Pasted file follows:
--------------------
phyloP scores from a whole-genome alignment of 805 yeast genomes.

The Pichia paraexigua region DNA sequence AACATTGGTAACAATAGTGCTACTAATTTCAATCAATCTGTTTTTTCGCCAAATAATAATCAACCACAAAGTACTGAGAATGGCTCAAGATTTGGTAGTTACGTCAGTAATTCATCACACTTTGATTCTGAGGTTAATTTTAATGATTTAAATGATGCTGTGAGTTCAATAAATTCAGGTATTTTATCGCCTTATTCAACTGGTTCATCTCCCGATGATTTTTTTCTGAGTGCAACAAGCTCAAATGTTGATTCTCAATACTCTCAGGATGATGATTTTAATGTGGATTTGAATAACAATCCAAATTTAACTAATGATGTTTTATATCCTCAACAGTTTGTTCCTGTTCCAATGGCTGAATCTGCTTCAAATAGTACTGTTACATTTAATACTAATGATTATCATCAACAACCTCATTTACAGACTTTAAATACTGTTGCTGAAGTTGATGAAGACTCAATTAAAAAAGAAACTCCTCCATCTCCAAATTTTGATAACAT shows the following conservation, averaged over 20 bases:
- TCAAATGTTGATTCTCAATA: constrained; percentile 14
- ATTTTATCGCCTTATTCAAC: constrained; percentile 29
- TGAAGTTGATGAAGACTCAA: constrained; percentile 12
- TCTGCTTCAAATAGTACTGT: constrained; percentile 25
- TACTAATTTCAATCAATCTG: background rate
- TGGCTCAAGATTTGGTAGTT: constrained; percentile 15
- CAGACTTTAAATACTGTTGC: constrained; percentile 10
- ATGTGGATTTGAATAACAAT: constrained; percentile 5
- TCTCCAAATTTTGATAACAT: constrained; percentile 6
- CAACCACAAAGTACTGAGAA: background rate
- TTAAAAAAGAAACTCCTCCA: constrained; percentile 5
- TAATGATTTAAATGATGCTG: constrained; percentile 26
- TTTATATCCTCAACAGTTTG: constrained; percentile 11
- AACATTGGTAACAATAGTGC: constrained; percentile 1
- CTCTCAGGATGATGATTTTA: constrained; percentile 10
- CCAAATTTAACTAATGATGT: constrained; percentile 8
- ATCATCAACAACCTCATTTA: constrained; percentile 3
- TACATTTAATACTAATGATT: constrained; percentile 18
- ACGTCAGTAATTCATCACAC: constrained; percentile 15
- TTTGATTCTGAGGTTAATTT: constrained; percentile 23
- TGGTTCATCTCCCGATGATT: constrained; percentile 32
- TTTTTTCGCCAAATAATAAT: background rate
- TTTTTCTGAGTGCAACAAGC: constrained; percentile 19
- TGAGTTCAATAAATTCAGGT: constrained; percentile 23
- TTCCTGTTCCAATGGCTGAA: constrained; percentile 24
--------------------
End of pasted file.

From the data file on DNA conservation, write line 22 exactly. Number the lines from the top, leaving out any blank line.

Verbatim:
- TTTGATTCTGAGGTTAATTT: constrained; percentile 23